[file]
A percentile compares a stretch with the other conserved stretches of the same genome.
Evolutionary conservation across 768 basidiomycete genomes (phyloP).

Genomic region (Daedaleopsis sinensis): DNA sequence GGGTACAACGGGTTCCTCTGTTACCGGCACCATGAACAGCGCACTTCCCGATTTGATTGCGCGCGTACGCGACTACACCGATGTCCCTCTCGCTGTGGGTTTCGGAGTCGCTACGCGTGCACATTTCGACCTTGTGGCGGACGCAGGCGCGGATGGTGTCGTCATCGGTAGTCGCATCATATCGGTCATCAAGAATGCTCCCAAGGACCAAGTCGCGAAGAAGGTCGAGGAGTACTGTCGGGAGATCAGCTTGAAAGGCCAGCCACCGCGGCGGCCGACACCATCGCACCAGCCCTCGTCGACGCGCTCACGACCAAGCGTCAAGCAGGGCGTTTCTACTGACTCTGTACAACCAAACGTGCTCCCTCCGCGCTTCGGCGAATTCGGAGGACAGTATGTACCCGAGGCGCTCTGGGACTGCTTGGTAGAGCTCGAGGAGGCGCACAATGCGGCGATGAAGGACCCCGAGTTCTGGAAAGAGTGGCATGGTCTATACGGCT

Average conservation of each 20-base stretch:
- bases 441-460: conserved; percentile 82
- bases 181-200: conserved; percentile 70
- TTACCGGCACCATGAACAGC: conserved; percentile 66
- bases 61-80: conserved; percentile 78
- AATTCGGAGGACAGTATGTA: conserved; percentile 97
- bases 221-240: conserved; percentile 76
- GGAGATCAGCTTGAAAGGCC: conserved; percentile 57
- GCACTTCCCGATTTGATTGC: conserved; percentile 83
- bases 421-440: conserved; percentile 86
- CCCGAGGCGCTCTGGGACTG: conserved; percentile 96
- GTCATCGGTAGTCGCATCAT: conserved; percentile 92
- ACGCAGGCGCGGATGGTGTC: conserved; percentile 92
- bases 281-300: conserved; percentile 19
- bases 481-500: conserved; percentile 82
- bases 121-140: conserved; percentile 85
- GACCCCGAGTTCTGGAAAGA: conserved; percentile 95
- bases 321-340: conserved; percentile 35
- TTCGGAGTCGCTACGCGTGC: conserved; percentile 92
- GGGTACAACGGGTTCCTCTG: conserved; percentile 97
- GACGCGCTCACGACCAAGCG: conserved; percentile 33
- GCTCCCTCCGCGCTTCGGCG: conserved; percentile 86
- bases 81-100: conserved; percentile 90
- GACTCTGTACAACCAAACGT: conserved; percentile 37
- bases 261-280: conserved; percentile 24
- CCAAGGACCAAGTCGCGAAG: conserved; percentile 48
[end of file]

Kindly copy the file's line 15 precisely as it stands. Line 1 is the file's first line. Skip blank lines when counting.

- GTCATCGGTAGTCGCATCAT: conserved; percentile 92